I Must Teach My Children!

black history1

I was not there to march from Selma to Montgomery.
No ‘colored only’ entrance sign do I see.
I never once sat at the back of the bus.
And no one has set the dogs on me.

Never was a cross burned in my front yard.
When did I ever see a lynching take place?
Why is it that I can walk in any door,
and believe that there is only the human race?

I sit here with tears welling up in my eyes.
Why do I cry when I had to read about Jim Crow?
I cry because of those who paid my dues for me,
so that what they knew, I should never know.

What must I do in memory of them?
How can I show them how thankful I am?
I must teach my children of their sacrifice.
And never let them forget every sacrificial lamb.

Written by,
Shelby I. Courtland
©2015 Shelby I. Courtland

Because of all who went before me, I have benefitted from their sacrifice. I rant and rave at all of the injustices that remain to this very day. But what I need to do is to acknowledge that if it were not for those who stood like a wall, if it were not for those who refused to back down, if it were not for those who wanted their children to never go through what they had to, if it were not for those who went to jail so that I could vote, if it were not for those who refused to accept separate but equal when it was not, if it were not for those who boycotted the buses, if it were not for those that gave their life, I would not be where I am today. And even though they are no longer here to read this or to hear me, I thank them! I thank them, one and all!

We must never forget them and we must continue their legacy. Teach the children about them. May these sacrificial lambs never pass into obscurity and fade into the dusty annals of a long forgotten history.

20 thoughts on “I Must Teach My Children!

    • Toritto! AMEN! ..and a “Shout out!” to you as your blog was the inspiration for this one. I shed so many tears for:

      ‘Viola Liuzzo who died on March 25, 1965.

      “She was murdered by the Klan outside of Selma, Alabama.”

      Thank you for telling her story Toritto!

      Stay strong, my friend!
      Shelby

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  1. Reblogged this on An Outsider's Sojourn II and commented:
    Every last one of us should teach our children about those who sacrificed their lives for the sake and life of others, whether they were white, Hispanic, Asian or black. When it comes to human beings who have loved others more than their own lives, all of us should know of them and pass that knowledge on to the next generations.

    Shelby is an example of this. And I was moved by what she wrote here. This post is an example of the humility, gratefulness, love and mature wisdom that this troubled world needs so badly!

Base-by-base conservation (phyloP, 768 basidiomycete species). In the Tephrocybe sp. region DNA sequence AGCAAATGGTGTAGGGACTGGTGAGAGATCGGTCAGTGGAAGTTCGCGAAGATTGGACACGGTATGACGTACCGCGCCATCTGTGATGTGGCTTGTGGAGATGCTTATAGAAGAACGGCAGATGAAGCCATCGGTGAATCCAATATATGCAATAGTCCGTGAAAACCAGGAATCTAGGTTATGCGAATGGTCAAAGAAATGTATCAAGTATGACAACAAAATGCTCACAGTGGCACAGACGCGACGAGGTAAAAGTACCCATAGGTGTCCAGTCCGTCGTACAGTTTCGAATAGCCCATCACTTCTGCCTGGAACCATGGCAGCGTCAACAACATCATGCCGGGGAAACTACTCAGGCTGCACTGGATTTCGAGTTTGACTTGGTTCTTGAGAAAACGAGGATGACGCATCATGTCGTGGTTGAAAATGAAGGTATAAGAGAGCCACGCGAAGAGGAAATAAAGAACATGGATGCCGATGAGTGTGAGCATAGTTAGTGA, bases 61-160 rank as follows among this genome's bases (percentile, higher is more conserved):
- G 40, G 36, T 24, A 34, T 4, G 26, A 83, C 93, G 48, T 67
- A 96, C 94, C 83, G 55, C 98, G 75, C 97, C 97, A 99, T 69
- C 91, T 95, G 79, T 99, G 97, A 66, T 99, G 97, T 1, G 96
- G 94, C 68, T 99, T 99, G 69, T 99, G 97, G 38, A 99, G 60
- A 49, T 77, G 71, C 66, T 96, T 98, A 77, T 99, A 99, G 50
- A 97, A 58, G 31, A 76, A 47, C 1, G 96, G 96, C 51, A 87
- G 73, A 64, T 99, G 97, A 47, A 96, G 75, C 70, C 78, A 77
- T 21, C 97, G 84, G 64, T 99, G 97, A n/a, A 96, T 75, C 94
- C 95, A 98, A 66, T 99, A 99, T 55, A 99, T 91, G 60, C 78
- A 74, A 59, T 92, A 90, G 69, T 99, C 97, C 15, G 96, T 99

Liked by 1 person

    • Sojourner, I am speechless and if I type any errors in this message, I am not going to correct them because I type this through a haze of tears. I read about Viola Liuzzo on Toritto’s blog and her story inspired this poem and subsequent words. Viola was a white woman, murdered by the Klan for helping Black people and she did not have to take up the cause of the Civil Rights Movement, but she did and for that, she was murdered.

      I realize that thus far through this Black History month, I have written much on the plight of Black people in America but there were many others who were not Black but who marched alongside Black people because they stood for justice and for fairness and for equality for all. They gave their lives; all of them so that I could sit in an office and so that when I walk into a store, I don’t see a sign designated for me. I don’t see a separate counter at a restaurant for me. There is no water fountain designated for me. If not for their sacrifices, where would we be? Surely not where we are now. Yes, we have a ways to go but thanks to them, we have come a LONG way!

      Thank you so much to all the unsung heroes that made it so that my life is much easier. I will never forget you, not one of you!

      …and thank you Sojourner for reblogging this one! I most sincerely appreciate it!

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      • I plan on reblogging Torrito’s post today.

        I also agree with HLJ’s comment. But with all the injustice and atrocities in this world, perhaps it’s good for us to take a few minutes, like you have in this post and comment, and be thankful that there are, and have been, people like these, to know we are not alone in this troubled world.

        And so it behooves us, in the ways that we can, to carry on what these people had continued, since there has always been a remnant, a minority, of people who couldn’t stand by while others suffered injustice after injustice.